New types of plastic-based medical implants that are less likely to be rejected by the body will be developed at Imperial, thanks to new funding.
Dr Rylie Green from Imperial College London will receive £1,053,480 from the Engineering and Physical Sciences Research Council (EPSRC) to develop the next generation of plastic-based medical implants.
The current drawback with conventional medical implants is that they can trigger inflammatory responses that are difficult to control, which can lead to rejection.
However, there is growing evidence that the body is less likely to reject implants made from plastic.
Dr Green from Imperial’s Department of Bioengineering will use EPSRC’s funds to explore new types of plastics that are combined with natural body proteins. These will form implants that encourage interaction with surrounding nerves to prevent rejection.
She said: “The funding will be an important step for both my research and the future of plastic-based medical implants. This research could help to improve the quality of implants so that they are not rejected by the body so easily. Ultimately, this could lead to improvements in cochlear implants or new types of bionic eye implants.”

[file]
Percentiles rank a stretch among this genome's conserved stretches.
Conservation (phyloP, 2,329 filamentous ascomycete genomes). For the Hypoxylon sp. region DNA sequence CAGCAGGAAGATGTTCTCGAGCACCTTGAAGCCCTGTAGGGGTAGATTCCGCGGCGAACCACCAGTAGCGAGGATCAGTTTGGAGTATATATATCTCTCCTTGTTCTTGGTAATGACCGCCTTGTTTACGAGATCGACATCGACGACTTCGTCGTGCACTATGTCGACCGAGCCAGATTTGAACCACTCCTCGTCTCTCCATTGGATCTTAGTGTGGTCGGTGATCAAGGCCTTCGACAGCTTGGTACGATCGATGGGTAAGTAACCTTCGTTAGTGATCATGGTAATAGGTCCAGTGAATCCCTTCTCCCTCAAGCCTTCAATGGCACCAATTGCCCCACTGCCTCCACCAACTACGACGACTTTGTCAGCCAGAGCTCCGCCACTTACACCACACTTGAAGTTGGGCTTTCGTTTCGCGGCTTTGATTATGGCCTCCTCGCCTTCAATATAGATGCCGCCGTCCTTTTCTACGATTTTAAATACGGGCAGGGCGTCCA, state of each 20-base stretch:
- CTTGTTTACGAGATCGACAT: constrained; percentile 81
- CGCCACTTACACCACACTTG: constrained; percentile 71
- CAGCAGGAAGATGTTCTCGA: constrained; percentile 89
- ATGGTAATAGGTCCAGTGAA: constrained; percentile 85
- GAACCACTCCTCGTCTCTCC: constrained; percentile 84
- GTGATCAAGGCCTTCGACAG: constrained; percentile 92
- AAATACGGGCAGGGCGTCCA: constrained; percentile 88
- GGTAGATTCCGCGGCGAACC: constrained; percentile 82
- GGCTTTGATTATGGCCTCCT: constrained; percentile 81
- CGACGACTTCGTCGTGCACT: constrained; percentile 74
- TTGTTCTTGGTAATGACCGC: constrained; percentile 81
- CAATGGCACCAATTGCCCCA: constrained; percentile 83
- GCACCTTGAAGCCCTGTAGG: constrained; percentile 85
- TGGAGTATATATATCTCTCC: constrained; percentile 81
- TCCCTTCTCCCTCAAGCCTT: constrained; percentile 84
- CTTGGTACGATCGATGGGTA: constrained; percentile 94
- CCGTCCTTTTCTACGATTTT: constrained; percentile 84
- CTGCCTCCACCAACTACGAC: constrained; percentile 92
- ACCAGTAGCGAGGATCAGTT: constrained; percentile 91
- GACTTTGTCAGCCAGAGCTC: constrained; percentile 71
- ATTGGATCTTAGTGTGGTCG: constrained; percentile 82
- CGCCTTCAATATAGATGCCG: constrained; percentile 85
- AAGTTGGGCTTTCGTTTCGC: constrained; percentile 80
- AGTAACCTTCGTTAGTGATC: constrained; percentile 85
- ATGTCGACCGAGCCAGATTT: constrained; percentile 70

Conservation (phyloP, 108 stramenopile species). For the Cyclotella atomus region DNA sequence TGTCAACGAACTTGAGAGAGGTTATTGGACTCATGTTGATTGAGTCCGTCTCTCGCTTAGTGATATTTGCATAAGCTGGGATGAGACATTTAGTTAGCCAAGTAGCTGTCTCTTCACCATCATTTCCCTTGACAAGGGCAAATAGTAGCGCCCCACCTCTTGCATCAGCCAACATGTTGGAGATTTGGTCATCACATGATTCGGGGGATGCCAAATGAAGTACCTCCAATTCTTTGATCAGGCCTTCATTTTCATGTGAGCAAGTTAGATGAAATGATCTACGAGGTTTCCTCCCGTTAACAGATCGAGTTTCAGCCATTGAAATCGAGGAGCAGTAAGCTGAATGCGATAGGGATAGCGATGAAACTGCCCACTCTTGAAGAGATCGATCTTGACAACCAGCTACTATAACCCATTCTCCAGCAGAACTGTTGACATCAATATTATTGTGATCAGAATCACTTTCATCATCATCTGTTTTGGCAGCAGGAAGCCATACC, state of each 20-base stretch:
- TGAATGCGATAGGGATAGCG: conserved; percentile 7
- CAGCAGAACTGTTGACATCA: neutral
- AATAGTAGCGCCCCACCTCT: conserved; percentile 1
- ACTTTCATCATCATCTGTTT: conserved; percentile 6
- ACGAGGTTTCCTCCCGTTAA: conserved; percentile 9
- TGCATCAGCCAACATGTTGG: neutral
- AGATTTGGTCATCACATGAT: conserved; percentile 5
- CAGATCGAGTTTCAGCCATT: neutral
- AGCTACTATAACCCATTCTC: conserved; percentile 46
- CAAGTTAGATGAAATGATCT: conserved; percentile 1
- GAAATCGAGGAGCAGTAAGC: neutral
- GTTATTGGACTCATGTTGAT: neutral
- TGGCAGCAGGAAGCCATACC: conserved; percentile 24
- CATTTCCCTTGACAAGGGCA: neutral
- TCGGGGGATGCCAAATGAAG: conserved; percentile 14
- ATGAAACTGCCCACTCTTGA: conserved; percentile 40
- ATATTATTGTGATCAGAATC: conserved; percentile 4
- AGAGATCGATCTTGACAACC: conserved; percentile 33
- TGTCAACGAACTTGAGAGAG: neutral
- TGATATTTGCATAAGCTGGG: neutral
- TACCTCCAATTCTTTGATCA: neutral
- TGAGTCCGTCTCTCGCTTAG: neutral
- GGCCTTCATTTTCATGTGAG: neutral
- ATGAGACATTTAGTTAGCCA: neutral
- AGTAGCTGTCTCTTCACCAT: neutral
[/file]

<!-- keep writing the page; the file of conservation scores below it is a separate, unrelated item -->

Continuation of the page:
Dr Green will bring together concepts from tissue engineering, plastic design and bionic device technology to create soft and flexible plastic bioelectronics that are more compatible at the cellular level with the body, which will prevent rejection and minimise the formation of scar tissue.
Government regulations around use of these implants are complex, which adds to the cost of their development.
The team will also use funds from the project to demonstrate the safety of these new types of implants and the potential benefit to patients. To do so, they will try to improve the public’s perception and understanding of these technologies by leading public outreach activities and interacting with industry partners.
Dr Green added: “These activities will be key to moving plastic-based medical implants towards use in humans and creating high resolution implants that improve patient quality of life.”
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